One man’s OpEd is not the only form of truth

Yesterday, Dr. Deepak Kapoor, a urologist and the Chairman of Health Policy for the Large Urology Group Practice Association (LUGPA), published his opinions about PSA testing and risk for prostate cancer based on such testing in an OpEd article in the New York Times. … READ MORE …

Radiation therapy may improve survival even when PSA ≥ 75 ml/ml

Sometimes, when patients originally present with very high PSA levels, a negative bone scan, and a negative CT scan, they are put on permanent androgen deprivation  therapy (ADT) because the doctor just assumes it is micrometastatic. … READ MORE …

Active surveillance under-used (back in 2010-2011)

A new research letter just published in JAMA Internal Medicine suggests that only about 12 percent or less of the men who are good candidates for active surveillance are actually being managed in that manner. But, … READ MORE …

The impact of bicycling on PSA levels … and risk for prostate cancer

Over the years it has been suggested, on and off, that bicycling may have impact on a man’s PSA levels and therefore on his potential risk for diagnosis of prostate cancer. However, there has never been any real evidence of such impact. … READ MORE …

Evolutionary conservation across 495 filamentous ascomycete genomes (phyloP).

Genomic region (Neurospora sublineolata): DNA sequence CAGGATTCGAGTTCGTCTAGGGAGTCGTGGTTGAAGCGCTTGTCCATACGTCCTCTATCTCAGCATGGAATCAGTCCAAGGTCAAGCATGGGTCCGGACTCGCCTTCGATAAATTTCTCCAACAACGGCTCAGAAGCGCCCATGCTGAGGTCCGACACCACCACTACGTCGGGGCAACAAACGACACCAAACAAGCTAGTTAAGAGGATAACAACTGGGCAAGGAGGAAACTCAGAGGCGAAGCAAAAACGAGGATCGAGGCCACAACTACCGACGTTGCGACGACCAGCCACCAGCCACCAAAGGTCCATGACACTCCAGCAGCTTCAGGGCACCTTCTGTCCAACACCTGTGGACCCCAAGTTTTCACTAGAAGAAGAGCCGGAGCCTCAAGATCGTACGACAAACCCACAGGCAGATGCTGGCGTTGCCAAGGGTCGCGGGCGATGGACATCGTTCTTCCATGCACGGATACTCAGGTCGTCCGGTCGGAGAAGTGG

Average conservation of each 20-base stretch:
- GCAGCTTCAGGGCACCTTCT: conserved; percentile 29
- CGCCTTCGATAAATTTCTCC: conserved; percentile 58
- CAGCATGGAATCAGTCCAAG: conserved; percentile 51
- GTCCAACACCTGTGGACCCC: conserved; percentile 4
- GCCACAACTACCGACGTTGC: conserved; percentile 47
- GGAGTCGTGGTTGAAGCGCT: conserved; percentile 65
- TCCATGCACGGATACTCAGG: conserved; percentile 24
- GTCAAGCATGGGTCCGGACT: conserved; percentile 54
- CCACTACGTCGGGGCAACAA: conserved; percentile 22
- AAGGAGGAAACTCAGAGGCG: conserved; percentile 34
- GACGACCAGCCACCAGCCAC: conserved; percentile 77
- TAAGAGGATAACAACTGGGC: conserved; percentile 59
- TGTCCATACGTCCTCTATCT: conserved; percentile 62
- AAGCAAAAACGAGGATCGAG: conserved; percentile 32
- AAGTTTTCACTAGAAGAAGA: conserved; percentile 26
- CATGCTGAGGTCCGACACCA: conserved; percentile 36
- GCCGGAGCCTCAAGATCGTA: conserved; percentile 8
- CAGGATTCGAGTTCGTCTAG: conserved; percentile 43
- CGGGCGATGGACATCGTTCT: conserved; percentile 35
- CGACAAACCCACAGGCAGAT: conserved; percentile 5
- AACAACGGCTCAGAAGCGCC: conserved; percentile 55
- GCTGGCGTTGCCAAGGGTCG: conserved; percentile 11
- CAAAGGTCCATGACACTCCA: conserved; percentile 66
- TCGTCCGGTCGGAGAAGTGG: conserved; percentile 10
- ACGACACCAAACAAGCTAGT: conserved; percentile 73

Active surveillance, upgrading on repeat biopsy, and consequent management

In February this year we commented on an article that argued in favor of active surveillance as an appropriate initial management strategy for “favorable” intermediate-risk prostate cancer. … READ MORE …

Tokai initiates trial of galeterone in men with AR-V7-positive mCRPC

According to information released earlier today by Tokai Pharmaceuticals, the company has started to enroll patients with AR-V7-positive, metastatic, castration-resistant prostate cancer (mCRPC) into a randomized Phase III clinical trial of treatment with galeterone. … READ MORE …

Does diagnosis/treatment for prostate cancer increase risk for colorectal cancer too?

A newly published study in the journal of Cancer Control has again suggested the possibility that men treated for prostate cancer may be at elevated risk for a secondary diagnosis of colorectal cancer by comparison with similar men never diagnosed with prostate cancer. … READ MORE …

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